Measuring wind energy off the Lake Michigan shore
Scientists are analyzing new data that’ll determine whether offshore wind farms are viable in Lake Michigan and the data is more detailed than any available from the Great Lakes so far.
A floating eight-ton research buoy is collecting the data. There are only three such vessels in the world and this is the first one launched in the United States.
The buoy has been anchored about 37 miles off shore for about two months now. Recently crews retrieved the first set of data cards – with information about wind conditions and any bats and birds that fly by. Scientists are now analyzing that data.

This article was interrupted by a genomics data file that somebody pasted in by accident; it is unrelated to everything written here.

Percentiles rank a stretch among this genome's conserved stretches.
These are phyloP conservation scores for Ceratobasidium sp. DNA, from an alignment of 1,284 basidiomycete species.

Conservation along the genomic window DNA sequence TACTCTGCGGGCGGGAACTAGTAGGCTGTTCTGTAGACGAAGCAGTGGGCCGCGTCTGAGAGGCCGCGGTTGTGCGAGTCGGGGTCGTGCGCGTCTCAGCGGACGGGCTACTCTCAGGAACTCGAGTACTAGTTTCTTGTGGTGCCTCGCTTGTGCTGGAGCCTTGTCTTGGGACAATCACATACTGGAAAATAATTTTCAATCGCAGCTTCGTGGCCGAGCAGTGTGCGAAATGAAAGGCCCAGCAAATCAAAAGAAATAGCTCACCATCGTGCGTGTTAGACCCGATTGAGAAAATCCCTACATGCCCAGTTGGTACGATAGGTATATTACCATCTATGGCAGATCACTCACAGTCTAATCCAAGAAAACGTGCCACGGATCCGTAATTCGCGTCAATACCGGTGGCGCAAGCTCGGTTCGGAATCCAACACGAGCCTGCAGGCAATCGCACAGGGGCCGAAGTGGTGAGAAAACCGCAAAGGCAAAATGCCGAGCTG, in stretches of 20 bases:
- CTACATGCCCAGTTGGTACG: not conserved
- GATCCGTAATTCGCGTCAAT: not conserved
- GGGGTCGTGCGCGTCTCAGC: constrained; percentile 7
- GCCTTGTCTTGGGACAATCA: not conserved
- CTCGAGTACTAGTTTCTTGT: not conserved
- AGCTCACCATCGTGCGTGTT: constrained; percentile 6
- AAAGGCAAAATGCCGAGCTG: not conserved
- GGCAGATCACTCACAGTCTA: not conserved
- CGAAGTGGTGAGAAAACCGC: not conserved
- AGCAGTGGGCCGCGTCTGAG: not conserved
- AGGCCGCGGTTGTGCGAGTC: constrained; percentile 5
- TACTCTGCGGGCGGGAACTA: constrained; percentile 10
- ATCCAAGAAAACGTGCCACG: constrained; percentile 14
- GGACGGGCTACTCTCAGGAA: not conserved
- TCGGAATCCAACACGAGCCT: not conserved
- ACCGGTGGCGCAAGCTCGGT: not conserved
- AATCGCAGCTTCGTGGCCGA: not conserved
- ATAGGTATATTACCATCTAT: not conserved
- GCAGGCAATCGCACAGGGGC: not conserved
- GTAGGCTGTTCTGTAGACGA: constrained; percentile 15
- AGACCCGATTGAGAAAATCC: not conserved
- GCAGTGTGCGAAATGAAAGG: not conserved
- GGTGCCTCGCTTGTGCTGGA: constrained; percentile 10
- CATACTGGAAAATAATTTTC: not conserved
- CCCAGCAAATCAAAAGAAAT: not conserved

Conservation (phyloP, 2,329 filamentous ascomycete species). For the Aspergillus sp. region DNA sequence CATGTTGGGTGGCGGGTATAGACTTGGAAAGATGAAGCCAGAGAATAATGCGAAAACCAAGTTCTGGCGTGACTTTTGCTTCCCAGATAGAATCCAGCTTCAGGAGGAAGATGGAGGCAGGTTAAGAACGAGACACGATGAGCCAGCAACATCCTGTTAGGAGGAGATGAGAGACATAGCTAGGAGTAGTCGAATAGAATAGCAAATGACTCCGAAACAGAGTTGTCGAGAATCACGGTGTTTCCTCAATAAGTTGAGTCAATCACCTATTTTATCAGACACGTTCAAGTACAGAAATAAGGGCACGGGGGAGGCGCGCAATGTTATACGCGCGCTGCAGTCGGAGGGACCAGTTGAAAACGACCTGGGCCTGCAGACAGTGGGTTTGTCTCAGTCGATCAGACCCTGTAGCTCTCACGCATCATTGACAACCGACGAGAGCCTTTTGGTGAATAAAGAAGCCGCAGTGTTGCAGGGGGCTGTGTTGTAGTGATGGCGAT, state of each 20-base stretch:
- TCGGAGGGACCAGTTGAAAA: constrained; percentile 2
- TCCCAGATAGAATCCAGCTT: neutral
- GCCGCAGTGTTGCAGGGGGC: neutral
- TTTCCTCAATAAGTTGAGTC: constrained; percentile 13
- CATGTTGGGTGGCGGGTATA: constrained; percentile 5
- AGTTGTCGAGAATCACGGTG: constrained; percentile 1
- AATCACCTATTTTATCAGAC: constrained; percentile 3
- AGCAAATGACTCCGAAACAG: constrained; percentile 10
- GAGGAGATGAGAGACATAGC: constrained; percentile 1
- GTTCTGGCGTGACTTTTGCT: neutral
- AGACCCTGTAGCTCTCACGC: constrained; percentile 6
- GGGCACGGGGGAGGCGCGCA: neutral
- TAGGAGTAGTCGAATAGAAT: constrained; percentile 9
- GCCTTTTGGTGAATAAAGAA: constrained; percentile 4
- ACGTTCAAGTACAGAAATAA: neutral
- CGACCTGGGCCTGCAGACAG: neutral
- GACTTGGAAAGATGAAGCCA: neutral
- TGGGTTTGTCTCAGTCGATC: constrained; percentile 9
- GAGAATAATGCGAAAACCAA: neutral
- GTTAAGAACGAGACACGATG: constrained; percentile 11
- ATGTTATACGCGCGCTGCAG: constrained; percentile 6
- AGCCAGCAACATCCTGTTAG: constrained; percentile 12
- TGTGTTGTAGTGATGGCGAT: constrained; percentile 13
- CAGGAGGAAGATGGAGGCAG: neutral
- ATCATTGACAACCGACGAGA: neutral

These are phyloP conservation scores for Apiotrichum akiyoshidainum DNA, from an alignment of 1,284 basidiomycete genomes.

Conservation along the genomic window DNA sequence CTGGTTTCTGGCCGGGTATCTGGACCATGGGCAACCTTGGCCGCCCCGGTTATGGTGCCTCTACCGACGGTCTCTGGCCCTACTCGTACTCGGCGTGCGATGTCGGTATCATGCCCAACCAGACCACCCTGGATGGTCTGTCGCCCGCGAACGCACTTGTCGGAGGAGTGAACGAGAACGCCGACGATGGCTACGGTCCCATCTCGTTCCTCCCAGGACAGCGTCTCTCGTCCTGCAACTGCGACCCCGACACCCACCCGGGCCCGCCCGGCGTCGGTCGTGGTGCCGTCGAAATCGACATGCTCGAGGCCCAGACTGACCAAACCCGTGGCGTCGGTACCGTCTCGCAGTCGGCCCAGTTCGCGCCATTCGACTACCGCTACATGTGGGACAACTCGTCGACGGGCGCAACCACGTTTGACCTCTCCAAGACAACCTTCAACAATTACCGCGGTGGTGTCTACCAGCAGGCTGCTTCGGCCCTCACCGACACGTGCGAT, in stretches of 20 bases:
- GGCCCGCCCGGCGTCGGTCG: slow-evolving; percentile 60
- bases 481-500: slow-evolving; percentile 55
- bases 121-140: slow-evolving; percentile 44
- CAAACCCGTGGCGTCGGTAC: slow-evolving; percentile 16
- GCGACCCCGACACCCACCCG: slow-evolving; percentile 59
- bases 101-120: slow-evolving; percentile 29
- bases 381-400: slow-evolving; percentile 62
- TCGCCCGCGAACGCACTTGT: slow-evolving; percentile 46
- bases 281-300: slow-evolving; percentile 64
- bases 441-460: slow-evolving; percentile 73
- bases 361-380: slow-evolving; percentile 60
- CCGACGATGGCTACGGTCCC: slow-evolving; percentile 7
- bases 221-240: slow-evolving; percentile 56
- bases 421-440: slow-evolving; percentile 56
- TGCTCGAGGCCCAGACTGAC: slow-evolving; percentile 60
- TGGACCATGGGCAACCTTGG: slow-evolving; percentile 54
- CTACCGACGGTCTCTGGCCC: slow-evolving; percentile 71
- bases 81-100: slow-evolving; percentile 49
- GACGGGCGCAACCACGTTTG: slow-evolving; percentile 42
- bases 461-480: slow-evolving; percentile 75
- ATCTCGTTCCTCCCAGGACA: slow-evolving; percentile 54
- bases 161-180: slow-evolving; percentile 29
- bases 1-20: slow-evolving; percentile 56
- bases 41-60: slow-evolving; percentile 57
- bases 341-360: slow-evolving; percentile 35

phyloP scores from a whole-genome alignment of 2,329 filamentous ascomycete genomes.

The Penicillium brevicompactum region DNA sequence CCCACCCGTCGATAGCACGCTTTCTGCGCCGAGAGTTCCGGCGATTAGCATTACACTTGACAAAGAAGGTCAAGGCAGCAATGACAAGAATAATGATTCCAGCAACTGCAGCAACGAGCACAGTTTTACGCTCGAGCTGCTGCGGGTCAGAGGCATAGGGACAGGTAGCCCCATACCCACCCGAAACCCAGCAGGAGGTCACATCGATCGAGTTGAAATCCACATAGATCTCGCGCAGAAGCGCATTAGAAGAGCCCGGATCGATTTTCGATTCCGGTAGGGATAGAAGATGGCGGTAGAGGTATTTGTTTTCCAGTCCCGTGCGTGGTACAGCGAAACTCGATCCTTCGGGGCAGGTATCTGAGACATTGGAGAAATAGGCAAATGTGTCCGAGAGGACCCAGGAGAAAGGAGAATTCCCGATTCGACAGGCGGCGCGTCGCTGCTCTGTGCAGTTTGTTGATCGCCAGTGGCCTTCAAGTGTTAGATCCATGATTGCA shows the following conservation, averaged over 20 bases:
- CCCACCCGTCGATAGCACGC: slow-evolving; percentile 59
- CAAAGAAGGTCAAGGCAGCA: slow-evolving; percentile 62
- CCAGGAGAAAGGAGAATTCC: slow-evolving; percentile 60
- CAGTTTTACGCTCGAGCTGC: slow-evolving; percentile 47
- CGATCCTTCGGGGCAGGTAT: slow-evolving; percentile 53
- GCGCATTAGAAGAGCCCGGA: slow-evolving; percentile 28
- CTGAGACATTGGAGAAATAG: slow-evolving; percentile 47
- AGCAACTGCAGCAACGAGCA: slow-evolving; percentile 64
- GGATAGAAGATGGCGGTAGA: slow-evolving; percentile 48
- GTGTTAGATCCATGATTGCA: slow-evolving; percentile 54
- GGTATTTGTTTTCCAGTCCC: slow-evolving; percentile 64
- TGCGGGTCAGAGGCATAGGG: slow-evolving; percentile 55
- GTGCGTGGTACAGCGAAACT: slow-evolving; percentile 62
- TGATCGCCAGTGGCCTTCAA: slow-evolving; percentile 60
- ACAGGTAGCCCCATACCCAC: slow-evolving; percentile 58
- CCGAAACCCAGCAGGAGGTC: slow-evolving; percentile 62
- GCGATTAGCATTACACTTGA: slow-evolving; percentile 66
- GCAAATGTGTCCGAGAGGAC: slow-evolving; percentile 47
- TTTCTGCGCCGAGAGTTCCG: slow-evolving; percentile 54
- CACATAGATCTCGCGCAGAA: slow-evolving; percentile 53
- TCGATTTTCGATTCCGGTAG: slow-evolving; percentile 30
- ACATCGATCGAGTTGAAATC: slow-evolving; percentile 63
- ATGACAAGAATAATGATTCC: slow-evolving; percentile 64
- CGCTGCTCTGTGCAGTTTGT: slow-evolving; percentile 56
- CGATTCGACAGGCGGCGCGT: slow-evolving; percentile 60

Arn Boezaart heads the Michigan Alternative and Renewable Energy Center that’s operating the buoy. "I think we are getting data at this point that will be very useful and will validate the fact that the wind conditions at mid-lake are very promising for potential future use as a commercially viable wind source," Boezaart says.
But right now there is no clear path to proposing an offshore wind farm in the Great Lakes inside the Michigan border.